Ten tips to help with school transition

As we are aware, “children at risk of experiencing vulnerability also tend to have more complex support needs when experiencing early years transitions” (Department of Education, Victoria, 2019).

When planning transitions to school, the most effective way to support a child during this process is to work positively and collaboratively with them, their family, the school and the community they reside in.

It is important to have ongoing conversations with the child about the fact that they will be going to school in order to help prepare them mentally and emotionally for the upcoming transition. This signals to the child that change is about to occur, is positive, exciting (and maybe a little bit scary!) and that caring adults will continue to support them even as some of the kinder relationships come to an end.

Here are a few ideas to try – these work for most children, but are particularly useful for children whose experiences of trauma may make the transition to school more frightening.

  1. Try a little play. In an area of the kinder, set up a ‘school’ with some small figures, stuffed animals or puppets. Set up some places for learning and playing in the ‘school’. Ask children how the puppets are feeling and help with some of the language to help them such as “Ooh, Mr Dog looks frightened. I wonder if someone could help him? Could he ask his teacher?”
  2. Introduce and read books to them about school and have the books in the reading area for them to go and take another look. They may need to dip in and out as new questions, feelings or fears arise.
  3. Play games that offer the opportunity for role or imaginative play. Set up space in the kinder for children to act out the role of teacher and student. It can be great watching children imagine this wondrous Even those who have older siblings may have curious interpretations of what they have seen, providing a chance to step in and ask about it, and discuss what they think it might be like.
  4. Ask children to draw or paint what school may look like – some might be able to bring in photos or brochures of a school near them, or the school they might be going to.
  5. Some children may not know where they are going to school or are likely to experience changes in school (such as those living in out-of-home care or in emergency temporary housing). It’s OK to let children know that lots of others move house and change schools and not just those who are experiencing vulnerability. Just plan for the now – and help children to understand what is coming next.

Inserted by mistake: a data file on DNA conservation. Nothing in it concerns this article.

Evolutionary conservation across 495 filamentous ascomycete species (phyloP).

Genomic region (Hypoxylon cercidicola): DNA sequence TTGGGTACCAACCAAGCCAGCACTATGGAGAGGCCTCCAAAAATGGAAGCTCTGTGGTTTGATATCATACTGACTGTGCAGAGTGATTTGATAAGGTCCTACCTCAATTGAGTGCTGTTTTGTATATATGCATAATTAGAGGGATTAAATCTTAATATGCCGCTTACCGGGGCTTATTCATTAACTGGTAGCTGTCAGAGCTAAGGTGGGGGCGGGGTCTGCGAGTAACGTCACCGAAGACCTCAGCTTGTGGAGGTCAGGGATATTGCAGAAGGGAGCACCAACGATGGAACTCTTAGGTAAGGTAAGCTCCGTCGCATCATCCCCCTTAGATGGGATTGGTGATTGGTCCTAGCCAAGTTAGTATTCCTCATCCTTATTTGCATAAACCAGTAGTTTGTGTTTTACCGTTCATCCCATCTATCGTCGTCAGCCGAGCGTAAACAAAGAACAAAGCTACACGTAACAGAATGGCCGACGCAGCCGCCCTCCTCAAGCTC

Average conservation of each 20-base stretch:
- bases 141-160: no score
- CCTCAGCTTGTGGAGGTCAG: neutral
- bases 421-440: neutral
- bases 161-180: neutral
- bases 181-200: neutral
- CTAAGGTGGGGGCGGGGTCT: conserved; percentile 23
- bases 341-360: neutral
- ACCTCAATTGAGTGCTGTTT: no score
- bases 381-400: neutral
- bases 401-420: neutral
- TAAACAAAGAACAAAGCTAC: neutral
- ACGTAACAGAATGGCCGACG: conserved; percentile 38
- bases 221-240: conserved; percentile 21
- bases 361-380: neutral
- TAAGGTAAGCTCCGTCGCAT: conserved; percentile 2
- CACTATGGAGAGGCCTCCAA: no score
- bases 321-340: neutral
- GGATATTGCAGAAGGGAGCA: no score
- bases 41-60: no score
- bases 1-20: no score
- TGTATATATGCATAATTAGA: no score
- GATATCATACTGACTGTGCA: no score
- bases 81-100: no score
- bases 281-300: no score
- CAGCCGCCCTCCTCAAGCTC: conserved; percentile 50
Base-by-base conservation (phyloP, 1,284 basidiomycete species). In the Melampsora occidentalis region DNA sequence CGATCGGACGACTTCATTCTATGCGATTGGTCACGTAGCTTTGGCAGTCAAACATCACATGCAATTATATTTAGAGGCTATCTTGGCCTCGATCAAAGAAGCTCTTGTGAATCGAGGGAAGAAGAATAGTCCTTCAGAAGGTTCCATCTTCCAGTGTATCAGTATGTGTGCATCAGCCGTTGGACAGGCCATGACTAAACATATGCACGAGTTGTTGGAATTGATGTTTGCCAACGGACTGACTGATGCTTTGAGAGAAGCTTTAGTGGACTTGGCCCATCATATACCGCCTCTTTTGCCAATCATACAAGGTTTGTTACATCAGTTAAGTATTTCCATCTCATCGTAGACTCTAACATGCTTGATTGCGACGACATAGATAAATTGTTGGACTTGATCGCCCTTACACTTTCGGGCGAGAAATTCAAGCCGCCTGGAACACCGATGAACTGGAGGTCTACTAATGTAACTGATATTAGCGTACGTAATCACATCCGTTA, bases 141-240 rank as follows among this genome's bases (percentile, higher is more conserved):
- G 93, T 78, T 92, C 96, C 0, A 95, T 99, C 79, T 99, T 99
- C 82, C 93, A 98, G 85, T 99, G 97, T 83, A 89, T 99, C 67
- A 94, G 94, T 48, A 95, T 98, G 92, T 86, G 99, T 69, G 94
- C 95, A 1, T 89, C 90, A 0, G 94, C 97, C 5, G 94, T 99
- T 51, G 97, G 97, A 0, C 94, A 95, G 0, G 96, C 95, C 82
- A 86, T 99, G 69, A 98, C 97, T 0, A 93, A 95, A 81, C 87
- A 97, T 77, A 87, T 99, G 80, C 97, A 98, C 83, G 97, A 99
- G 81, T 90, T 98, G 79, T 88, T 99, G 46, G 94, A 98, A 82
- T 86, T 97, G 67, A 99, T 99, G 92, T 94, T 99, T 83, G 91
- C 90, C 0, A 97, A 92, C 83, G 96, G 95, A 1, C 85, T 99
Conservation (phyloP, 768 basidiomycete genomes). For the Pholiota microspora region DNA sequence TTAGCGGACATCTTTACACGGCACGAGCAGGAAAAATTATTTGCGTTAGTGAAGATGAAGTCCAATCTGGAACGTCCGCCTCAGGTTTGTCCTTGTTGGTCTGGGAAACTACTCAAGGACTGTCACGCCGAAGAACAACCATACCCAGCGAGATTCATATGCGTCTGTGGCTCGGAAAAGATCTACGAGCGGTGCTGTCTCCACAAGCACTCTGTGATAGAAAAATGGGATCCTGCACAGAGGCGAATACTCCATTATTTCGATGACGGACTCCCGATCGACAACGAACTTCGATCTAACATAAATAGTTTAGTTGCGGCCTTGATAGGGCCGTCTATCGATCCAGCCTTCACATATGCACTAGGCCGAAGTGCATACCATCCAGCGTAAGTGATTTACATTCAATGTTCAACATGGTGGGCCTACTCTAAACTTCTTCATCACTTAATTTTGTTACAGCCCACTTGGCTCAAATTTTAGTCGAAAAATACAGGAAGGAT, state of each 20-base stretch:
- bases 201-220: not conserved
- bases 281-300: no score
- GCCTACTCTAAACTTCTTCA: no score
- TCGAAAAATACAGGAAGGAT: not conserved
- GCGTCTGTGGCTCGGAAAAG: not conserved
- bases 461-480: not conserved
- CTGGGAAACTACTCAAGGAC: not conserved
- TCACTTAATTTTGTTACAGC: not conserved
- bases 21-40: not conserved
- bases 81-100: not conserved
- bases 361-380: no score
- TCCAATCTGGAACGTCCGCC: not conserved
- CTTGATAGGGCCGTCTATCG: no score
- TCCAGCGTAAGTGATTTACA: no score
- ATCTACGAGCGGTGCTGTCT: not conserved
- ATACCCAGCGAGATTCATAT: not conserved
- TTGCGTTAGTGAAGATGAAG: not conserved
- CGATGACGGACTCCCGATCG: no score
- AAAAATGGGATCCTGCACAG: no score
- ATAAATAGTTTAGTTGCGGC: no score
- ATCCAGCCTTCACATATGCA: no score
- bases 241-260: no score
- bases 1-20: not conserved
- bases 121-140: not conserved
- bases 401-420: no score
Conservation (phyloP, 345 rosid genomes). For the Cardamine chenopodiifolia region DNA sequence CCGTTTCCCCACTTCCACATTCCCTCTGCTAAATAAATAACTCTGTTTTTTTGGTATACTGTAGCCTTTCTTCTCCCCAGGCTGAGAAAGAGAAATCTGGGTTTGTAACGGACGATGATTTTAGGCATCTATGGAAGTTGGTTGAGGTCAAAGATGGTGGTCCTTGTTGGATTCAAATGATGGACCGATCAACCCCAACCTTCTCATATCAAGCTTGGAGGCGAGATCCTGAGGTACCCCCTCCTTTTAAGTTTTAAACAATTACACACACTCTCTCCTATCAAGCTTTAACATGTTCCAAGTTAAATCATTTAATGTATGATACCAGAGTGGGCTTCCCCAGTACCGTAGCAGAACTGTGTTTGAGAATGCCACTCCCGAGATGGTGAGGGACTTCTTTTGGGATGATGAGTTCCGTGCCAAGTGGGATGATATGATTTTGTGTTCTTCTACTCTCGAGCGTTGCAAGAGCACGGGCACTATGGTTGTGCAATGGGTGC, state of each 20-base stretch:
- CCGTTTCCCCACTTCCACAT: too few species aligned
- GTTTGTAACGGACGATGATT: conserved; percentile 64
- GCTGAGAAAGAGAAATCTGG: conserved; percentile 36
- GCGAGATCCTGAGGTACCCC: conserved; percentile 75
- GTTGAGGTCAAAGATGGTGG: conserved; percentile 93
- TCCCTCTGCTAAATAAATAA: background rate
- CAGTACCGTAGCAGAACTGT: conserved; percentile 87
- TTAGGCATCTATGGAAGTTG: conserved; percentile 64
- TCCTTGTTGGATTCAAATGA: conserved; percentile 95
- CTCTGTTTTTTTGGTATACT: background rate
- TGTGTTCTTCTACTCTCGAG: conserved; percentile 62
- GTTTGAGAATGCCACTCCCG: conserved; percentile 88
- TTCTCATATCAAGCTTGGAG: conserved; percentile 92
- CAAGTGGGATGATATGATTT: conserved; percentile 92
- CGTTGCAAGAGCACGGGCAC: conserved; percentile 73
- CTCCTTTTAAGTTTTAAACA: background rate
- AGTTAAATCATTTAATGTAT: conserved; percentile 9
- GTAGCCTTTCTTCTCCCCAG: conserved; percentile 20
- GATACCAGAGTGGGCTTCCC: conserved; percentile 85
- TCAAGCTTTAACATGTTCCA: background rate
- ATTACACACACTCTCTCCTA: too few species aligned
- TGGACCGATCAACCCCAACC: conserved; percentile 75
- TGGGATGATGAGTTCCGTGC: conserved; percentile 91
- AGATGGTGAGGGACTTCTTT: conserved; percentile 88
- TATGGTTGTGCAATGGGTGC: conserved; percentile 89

6. Are there school uniforms or bags that you can show to children to explain how school might look quite different? Have some samples of different uniforms to show that they are different, but also similar.
  7. If possible and appropriate, ask if an older sibling can come in and talk about school, or a teacher from a primary school to talk to them.
  8. Many kinders organise a visit to a local school so that they can see what it is like – this is typically schools within walking distance that children may already be passing (but haven’t noticed) on their way to kinder.
  9. If you know there are a few children going to the same school, ask the parents about setting up a play date at the local park. Even if they aren’t great friends, it may help that they know someone else when they go on their first day and see a familiar face or two.
  10. Predictable routines are comforting for children who have experienced trauma. Provide a schedule that signals to children the transition or range of activities across a day. Schools experience a range of activities and transitions at school which will feel different – the ringing of a bell, or music across the loudspeaker may signal changes across the day. The routines at kinder don’t have to be the same, but they can show children that at school there are routines too.

For children who have experienced significant trauma, this signaling of what is coming can help promote a sense of safety and reduce their fear about the change from kinder to school.

Educators can draw on existing knowledge about a child to help predict how a child may react to a big transition, such as starting school. They can help a child build on their existing strengths, coping strategies and resilience throughout the year. Some effective ways to support children who have experienced trauma during early years transitions can be “through the implementation of resilience programs, trauma healing activities, providing clear routine and structure, providing safe spaces for children and their families, and developing strong interpersonal relationships based on trust and mutual respect” (Department of Education and Early Childhood Development, 2009).

Educators can work in partnership with families to help support a child to feel prepared, calm and positive about transitioning to school. Through strong relationships and role modelling, educators and families can co-create a positive narrative about this transition in a child’s life.

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